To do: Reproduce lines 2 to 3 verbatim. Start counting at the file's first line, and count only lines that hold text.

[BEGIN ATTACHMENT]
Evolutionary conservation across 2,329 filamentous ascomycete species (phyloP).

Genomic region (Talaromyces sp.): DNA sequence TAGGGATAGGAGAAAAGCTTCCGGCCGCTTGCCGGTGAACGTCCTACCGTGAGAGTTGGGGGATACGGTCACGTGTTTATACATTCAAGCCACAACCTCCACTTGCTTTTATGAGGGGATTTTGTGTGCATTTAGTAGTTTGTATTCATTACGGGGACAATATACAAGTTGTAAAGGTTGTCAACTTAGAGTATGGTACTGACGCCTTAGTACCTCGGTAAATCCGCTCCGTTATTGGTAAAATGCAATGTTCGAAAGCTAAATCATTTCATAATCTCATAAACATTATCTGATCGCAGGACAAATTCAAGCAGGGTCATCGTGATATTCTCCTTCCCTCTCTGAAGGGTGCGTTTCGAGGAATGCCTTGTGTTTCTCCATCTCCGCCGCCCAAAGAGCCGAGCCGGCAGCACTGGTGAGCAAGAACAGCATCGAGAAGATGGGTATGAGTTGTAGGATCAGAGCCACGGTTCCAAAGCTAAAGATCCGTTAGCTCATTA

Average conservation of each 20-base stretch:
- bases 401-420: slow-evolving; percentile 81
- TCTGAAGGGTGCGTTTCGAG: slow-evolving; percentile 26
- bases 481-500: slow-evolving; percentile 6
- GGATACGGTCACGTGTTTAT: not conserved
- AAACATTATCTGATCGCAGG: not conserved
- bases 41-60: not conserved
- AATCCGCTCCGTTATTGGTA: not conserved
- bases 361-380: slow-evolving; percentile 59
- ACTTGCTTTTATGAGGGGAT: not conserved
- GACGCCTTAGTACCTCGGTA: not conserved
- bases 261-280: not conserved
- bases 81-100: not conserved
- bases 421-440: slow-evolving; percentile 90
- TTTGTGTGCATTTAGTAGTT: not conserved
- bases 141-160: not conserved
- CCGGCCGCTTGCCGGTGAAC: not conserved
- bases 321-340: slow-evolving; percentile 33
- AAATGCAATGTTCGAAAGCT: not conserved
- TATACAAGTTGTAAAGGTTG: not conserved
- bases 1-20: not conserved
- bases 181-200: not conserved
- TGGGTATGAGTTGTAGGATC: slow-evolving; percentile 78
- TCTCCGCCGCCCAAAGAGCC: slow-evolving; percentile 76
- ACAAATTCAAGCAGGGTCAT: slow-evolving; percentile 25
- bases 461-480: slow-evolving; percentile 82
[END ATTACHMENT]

Genomic region (Talaromyces sp.): DNA sequence TAGGGATAGGAGAAAAGCTTCCGGCCGCTTGCCGGTGAACGTCCTACCGTGAGAGTTGGGGGATACGGTCACGTGTTTATACATTCAAGCCACAACCTCCACTTGCTTTTATGAGGGGATTTTGTGTGCATTTAGTAGTTTGTATTCATTACGGGGACAATATACAAGTTGTAAAGGTTGTCAACTTAGAGTATGGTACTGACGCCTTAGTACCTCGGTAAATCCGCTCCGTTATTGGTAAAATGCAATGTTCGAAAGCTAAATCATTTCATAATCTCATAAACATTATCTGATCGCAGGACAAATTCAAGCAGGGTCATCGTGATATTCTCCTTCCCTCTCTGAAGGGTGCGTTTCGAGGAATGCCTTGTGTTTCTCCATCTCCGCCGCCCAAAGAGCCGAGCCGGCAGCACTGGTGAGCAAGAACAGCATCGAGAAGATGGGTATGAGTTGTAGGATCAGAGCCACGGTTCCAAAGCTAAAGATCCGTTAGCTCATTA

Average conservation of each 20-base stretch: